You thought I was exactly like you: Psalm 50:21

Psalm 50 — Psalms of Asaph

In my introduction to 2001, I said that this year one of the themes of this blog this year would be worship. I have also lamented in the last year the lack of lamenting as part of worship. These next 12 psalms, written by Asaph, are not only laments, but the laments of the people. They are also prophesy, the word of God to the people.

We enter 2021 in the UK at a time when vaccines for Covid-19 are beginning to be administered but also the disease is on the rise and there are warnings that hospitals may not be able to cope. We need songs of lament for what we have lost, but also to hear the voice of God speaking and to heed it, whether the message is good or bad.

The Temple mount in Jerusalem today, showing the wailing wall,
Photo by Haley Black on

Asaph had a long career. Appointed by David as one of the chief musicians in the Temple, and still serving under Solomon. Asaph’s role was prophetic, his job was to listen to the prayers concerns and laments of the people. The Psalms of Asaph, Psalms 50 and 73–83 are both communal laments and words of prophesy.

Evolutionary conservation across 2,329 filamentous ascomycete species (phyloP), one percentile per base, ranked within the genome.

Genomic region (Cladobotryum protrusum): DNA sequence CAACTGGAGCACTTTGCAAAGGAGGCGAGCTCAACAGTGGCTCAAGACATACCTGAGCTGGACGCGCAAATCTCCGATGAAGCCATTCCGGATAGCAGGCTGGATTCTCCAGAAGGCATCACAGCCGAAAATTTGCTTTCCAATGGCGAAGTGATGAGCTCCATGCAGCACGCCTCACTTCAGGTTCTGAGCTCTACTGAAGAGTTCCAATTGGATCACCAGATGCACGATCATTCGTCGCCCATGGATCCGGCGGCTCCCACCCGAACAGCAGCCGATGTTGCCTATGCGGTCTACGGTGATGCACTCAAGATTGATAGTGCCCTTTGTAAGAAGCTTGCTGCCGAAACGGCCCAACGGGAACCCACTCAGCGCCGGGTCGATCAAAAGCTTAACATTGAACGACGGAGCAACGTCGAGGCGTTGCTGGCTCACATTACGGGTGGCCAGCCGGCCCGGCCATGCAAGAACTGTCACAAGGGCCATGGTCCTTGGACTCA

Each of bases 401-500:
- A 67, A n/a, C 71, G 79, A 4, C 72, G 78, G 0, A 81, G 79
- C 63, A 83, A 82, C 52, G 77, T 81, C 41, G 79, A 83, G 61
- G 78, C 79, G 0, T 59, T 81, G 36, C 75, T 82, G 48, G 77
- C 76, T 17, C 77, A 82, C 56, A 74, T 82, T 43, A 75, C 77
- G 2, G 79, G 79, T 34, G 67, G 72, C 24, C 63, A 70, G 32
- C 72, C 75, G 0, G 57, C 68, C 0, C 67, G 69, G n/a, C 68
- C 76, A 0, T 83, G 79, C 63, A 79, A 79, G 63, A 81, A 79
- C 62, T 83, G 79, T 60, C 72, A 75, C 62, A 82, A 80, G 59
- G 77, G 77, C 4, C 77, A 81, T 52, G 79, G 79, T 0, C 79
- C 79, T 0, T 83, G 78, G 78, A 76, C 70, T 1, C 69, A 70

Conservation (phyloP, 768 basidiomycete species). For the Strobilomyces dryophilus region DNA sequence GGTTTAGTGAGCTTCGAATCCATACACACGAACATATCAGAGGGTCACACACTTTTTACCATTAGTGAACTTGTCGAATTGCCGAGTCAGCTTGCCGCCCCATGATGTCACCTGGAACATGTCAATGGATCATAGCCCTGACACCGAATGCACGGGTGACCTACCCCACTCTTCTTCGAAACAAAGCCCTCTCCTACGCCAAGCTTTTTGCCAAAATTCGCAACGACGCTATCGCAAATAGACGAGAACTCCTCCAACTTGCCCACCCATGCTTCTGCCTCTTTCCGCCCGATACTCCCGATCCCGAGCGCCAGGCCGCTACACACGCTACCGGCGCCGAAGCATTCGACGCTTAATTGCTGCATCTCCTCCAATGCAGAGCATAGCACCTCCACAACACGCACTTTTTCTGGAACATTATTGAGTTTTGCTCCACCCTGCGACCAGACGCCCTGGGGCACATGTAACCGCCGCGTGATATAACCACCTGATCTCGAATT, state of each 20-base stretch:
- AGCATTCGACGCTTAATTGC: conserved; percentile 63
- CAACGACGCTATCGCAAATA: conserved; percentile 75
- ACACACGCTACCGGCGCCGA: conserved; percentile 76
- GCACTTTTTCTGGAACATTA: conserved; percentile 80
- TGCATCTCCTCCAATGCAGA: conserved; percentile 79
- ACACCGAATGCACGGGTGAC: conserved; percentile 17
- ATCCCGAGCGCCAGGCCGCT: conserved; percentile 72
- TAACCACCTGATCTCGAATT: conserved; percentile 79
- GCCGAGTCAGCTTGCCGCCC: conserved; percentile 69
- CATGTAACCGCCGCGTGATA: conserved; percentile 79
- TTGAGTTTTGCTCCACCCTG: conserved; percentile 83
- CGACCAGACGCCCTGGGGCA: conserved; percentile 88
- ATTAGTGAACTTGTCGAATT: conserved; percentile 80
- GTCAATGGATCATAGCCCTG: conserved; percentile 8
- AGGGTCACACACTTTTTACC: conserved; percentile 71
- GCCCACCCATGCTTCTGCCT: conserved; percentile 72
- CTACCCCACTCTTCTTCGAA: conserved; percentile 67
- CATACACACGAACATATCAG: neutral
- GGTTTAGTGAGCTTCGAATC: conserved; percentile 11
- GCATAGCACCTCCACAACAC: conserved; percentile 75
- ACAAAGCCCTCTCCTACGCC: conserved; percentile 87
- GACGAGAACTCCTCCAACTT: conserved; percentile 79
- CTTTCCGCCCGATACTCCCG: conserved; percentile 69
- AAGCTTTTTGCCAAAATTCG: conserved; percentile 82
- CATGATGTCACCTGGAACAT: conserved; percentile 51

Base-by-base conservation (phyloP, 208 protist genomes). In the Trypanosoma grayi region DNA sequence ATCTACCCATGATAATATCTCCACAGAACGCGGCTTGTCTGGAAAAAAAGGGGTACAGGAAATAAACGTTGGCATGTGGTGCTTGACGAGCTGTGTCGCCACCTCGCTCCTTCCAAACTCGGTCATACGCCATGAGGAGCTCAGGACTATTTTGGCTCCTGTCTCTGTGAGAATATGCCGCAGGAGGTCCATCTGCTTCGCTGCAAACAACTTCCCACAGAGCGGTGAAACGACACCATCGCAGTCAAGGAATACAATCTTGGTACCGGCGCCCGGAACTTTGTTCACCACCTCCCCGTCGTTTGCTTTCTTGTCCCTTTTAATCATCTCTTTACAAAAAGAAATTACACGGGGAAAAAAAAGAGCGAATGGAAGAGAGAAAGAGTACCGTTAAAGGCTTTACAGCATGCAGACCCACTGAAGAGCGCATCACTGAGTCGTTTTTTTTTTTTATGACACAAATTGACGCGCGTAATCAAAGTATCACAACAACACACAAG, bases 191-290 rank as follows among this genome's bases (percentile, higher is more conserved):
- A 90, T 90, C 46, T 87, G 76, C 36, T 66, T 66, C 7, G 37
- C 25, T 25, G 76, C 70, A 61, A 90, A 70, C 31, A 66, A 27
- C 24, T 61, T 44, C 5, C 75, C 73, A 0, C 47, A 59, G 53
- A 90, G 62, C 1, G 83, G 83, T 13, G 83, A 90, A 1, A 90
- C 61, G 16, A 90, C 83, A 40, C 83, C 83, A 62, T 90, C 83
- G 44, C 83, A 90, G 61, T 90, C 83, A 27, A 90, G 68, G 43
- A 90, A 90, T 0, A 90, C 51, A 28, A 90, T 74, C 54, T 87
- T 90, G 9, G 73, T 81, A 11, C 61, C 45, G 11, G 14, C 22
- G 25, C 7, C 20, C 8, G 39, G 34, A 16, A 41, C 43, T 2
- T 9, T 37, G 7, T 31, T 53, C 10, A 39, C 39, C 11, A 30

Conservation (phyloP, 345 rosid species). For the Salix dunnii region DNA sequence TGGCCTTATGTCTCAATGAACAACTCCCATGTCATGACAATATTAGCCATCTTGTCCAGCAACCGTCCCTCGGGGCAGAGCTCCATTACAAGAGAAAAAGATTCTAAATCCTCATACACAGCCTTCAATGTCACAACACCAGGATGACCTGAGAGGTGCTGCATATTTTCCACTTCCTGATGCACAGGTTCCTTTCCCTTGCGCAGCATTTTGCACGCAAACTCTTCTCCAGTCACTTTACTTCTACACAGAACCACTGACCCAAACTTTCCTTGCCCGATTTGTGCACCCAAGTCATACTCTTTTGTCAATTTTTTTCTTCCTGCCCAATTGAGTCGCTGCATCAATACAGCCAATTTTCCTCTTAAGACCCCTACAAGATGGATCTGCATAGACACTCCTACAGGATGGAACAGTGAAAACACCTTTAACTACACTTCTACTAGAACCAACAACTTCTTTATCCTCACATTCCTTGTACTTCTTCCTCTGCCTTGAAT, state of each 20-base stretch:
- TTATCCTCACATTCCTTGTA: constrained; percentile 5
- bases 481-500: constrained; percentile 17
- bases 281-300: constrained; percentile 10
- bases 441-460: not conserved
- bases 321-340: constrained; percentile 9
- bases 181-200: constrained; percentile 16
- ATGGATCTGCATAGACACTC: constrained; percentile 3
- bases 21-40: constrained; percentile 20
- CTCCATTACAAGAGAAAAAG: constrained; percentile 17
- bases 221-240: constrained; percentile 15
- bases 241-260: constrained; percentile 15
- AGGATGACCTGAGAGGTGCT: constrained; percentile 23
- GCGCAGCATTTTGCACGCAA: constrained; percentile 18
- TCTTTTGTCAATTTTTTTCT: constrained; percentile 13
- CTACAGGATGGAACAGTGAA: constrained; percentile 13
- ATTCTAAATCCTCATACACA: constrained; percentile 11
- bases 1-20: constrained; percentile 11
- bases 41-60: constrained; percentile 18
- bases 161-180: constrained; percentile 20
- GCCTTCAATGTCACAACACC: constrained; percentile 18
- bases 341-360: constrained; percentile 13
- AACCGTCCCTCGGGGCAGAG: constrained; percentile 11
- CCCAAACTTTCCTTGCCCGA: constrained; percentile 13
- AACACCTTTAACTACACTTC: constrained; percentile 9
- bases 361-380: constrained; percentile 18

A psalm of Asaph.

The Mighty One, God, the Lord,
    speaks and summons the earth
    from the rising of the sun to where it sets.
From Zion, perfect in beauty,
    God shines forth.
Our God comes
    and will not be silent;
a fire devours before him,
    and around him a tempest rages.
He summons the heavens above,
    and the earth, that he may judge his people:
‘Gather to me this consecrated people,
    who made a covenant with me by sacrifice.’
And the heavens proclaim his righteousness,
    for he is a God of justice.

‘Listen, my people, and I will speak;
    I will testify against you, Israel:
    I am God, your God.
I bring no charges against you concerning your sacrifices
    or concerning your burnt offerings, which are ever before me.
I have no need of a bull from your stall
    or of goats from your pens,
10 for every animal of the forest is mine,
    and the cattle on a thousand hills.
11 I know every bird in the mountains,
    and the insects in the fields are mine.
12 If I were hungry I would not tell you,
    for the world is mine, and all that is in it.
13 Do I eat the flesh of bulls
    or drink the blood of goats?

16 But to the wicked person, God says:

‘What right have you to recite my laws
    or take my covenant on your lips?
17 You hate my instruction
    and cast my words behind you.
18 When you see a thief, you join with him;